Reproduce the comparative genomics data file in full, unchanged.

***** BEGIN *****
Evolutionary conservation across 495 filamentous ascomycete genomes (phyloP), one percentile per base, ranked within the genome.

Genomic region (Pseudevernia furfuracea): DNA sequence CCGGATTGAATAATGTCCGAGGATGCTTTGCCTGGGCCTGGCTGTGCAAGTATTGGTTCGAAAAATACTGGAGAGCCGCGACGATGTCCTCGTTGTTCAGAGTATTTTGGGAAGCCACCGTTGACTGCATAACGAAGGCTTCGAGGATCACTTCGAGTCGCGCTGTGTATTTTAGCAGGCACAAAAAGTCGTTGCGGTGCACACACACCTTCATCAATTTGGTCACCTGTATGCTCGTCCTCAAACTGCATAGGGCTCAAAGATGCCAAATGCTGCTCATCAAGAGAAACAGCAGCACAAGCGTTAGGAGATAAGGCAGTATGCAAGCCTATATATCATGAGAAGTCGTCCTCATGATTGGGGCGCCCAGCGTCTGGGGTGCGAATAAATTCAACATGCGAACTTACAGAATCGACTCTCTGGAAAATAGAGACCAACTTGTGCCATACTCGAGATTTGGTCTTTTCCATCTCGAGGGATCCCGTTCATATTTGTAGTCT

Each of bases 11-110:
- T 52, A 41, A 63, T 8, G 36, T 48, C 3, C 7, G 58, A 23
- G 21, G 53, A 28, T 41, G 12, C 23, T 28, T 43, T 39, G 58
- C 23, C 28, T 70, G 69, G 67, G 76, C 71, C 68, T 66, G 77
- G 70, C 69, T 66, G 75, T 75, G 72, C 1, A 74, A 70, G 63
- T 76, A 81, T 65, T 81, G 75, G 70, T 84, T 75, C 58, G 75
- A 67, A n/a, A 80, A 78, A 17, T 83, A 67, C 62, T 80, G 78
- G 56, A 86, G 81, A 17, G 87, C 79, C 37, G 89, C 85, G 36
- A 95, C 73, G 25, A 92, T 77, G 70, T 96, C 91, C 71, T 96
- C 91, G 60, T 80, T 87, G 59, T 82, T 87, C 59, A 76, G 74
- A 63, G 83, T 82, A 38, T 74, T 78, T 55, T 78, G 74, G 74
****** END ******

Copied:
Evolutionary conservation across 495 filamentous ascomycete genomes (phyloP), one percentile per base, ranked within the genome.

Genomic region (Pseudevernia furfuracea): DNA sequence CCGGATTGAATAATGTCCGAGGATGCTTTGCCTGGGCCTGGCTGTGCAAGTATTGGTTCGAAAAATACTGGAGAGCCGCGACGATGTCCTCGTTGTTCAGAGTATTTTGGGAAGCCACCGTTGACTGCATAACGAAGGCTTCGAGGATCACTTCGAGTCGCGCTGTGTATTTTAGCAGGCACAAAAAGTCGTTGCGGTGCACACACACCTTCATCAATTTGGTCACCTGTATGCTCGTCCTCAAACTGCATAGGGCTCAAAGATGCCAAATGCTGCTCATCAAGAGAAACAGCAGCACAAGCGTTAGGAGATAAGGCAGTATGCAAGCCTATATATCATGAGAAGTCGTCCTCATGATTGGGGCGCCCAGCGTCTGGGGTGCGAATAAATTCAACATGCGAACTTACAGAATCGACTCTCTGGAAAATAGAGACCAACTTGTGCCATACTCGAGATTTGGTCTTTTCCATCTCGAGGGATCCCGTTCATATTTGTAGTCT

Each of bases 11-110:
- T 52, A 41, A 63, T 8, G 36, T 48, C 3, C 7, G 58, A 23
- G 21, G 53, A 28, T 41, G 12, C 23, T 28, T 43, T 39, G 58
- C 23, C 28, T 70, G 69, G 67, G 76, C 71, C 68, T 66, G 77
- G 70, C 69, T 66, G 75, T 75, G 72, C 1, A 74, A 70, G 63
- T 76, A 81, T 65, T 81, G 75, G 70, T 84, T 75, C 58, G 75
- A 67, A n/a, A 80, A 78, A 17, T 83, A 67, C 62, T 80, G 78
- G 56, A 86, G 81, A 17, G 87, C 79, C 37, G 89, C 85, G 36
- A 95, C 73, G 25, A 92, T 77, G 70, T 96, C 91, C 71, T 96
- C 91, G 60, T 80, T 87, G 59, T 82, T 87, C 59, A 76, G 74
- A 63, G 83, T 82, A 38, T 74, T 78, T 55, T 78, G 74, G 74